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LAPD Looks Into Drug Use by Officers

Times Staff Writer

A special team of narcotics and surveillance experts has been formed within the Los Angeles Police Department’s internal affairs division to investigate drug abuse among officers.

Police Cmdr. William Booth stressed that creation of the team does not indicate that the LAPD has an extraordinary drug-abuse problem, although the internal affairs division has investigated a growing number of drug cases in the last few years.

“There is a narcotics problem across the full spectrum of professions and occupations throughout the country, and this includes police,” Booth said Thursday. “We believe it is much less of a problem in the department than in society in general, but it does include us, and it is something we will not tolerate.”

Drug-related complaints investigated by the internal affairs division increased from 10 in 1981 to 35 in 1983, Booth said. During the first half of 1984--the latest figures available--there were 17 investigations, he said.

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Booth said cases of officers dealing in drugs have been rare. Most complaints involve the use of marijuana, he said.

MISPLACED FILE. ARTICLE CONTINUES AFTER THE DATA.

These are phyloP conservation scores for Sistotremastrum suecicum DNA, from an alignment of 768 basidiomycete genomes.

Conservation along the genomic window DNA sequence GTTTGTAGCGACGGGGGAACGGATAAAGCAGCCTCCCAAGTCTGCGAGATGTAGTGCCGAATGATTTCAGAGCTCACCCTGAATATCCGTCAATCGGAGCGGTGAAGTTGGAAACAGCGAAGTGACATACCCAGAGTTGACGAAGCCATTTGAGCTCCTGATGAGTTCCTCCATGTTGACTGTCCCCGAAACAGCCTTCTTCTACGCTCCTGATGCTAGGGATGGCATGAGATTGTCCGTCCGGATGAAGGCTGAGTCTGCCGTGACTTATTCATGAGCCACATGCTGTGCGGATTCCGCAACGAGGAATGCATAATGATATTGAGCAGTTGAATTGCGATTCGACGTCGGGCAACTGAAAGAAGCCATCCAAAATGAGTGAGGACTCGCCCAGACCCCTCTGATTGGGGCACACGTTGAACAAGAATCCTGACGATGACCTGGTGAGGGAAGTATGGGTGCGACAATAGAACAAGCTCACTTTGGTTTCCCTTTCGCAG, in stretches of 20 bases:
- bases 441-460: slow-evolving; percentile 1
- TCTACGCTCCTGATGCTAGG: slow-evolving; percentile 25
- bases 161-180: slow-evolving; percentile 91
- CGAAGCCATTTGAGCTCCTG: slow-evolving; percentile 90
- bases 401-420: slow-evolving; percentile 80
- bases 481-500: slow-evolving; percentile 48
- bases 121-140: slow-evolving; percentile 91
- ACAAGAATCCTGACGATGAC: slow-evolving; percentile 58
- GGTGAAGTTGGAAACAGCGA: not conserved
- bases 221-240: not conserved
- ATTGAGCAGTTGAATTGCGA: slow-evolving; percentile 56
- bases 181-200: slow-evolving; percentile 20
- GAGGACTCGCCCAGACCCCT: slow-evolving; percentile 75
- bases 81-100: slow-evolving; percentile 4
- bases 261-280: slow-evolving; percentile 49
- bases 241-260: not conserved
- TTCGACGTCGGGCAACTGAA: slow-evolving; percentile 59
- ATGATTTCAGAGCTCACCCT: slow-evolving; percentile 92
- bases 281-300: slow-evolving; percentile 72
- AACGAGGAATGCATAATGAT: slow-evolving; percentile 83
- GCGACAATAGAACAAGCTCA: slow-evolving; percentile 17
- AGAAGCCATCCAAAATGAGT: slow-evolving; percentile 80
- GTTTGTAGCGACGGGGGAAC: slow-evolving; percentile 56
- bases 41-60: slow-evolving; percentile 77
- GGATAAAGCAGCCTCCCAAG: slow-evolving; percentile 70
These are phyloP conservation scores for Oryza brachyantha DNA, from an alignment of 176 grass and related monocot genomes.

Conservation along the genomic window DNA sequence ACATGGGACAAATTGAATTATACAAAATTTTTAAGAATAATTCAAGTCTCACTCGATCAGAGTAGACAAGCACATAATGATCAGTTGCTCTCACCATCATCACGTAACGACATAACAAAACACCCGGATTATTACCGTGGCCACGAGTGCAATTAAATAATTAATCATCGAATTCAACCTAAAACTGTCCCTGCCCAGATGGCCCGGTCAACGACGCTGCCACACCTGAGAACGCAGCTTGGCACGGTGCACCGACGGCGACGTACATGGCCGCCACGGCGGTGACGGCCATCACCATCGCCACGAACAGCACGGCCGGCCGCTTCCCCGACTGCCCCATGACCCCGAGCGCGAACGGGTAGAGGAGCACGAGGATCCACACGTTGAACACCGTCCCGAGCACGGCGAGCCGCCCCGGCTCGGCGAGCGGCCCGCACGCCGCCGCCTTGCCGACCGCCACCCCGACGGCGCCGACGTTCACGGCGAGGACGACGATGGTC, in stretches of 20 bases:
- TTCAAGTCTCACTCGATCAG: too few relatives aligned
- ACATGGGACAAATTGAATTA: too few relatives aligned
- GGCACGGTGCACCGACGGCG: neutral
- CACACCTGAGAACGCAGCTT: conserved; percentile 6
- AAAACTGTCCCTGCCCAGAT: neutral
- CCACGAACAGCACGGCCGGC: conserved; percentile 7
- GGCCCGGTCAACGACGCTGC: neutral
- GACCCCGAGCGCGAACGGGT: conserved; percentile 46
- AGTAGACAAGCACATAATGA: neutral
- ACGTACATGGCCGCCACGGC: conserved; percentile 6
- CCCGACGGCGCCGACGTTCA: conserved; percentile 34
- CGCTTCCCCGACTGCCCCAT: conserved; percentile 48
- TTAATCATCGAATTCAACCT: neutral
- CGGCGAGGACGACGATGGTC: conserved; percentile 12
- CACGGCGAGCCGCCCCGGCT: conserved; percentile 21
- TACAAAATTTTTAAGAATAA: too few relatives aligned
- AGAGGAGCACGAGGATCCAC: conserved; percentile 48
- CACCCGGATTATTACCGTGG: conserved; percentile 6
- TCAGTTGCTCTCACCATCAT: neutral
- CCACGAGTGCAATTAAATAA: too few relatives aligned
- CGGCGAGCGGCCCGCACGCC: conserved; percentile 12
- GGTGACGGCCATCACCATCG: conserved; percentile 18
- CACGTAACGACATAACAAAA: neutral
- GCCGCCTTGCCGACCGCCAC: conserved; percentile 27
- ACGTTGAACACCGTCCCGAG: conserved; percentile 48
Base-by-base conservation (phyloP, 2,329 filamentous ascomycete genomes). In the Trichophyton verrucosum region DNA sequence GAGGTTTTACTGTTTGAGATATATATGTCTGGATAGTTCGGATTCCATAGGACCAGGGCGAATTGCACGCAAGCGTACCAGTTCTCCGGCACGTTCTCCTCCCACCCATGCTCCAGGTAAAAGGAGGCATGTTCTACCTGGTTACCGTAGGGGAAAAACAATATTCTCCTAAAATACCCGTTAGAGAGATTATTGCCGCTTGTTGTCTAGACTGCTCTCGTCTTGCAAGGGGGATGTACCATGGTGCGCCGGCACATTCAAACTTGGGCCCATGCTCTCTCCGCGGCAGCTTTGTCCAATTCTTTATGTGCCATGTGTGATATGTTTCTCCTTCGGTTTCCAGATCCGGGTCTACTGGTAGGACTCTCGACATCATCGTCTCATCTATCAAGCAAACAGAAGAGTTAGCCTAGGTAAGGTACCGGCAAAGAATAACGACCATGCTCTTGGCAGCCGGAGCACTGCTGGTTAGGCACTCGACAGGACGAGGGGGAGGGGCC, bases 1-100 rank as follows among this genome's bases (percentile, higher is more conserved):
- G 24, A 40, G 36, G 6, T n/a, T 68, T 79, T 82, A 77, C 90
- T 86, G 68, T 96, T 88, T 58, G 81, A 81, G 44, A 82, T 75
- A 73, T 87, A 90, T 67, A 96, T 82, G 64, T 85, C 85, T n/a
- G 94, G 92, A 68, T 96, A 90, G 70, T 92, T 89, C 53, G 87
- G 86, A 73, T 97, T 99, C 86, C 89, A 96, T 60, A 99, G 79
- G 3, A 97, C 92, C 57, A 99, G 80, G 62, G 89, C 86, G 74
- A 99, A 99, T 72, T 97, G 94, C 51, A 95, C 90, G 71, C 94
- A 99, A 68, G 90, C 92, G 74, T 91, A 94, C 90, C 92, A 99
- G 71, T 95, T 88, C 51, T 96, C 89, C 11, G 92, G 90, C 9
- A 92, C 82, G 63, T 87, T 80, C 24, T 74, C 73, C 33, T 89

The commander said he has no figures on the number of drug-abuse complaints that were substantiated, but he noted that “in general” 30% to 40% of all complaints investigated by the internal affairs division are sustained.

“Most often the penalty (for drug-abuse cases) is termination. And, if we can make a criminal case, we will prosecute,” Booth said. There are no figures on the number of former LAPD officers prosecuted for narcotics offenses.

Pilot Project

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The eight-member team was formed as a pilot project to avoid the disruptive effects of borrowing specialists from other divisions when help is needed in internal drug-related investigations, Booth said.

Two officers from the narcotics division and two officers skilled in surveillance work from the office of operations were recruited for the team. They join four internal affairs division investigators.

Booth added that the department also has problems with alcoholism, but “this is a different kind of problem than narcotics,” so alcoholic officers are treated differently. “Our most effective are Alcoholics Anonymous-type programs,” he said. “Our programs for dealing with alcoholics have been improved and expanded within the last three or four years both because it was necessary and because they are effective.”


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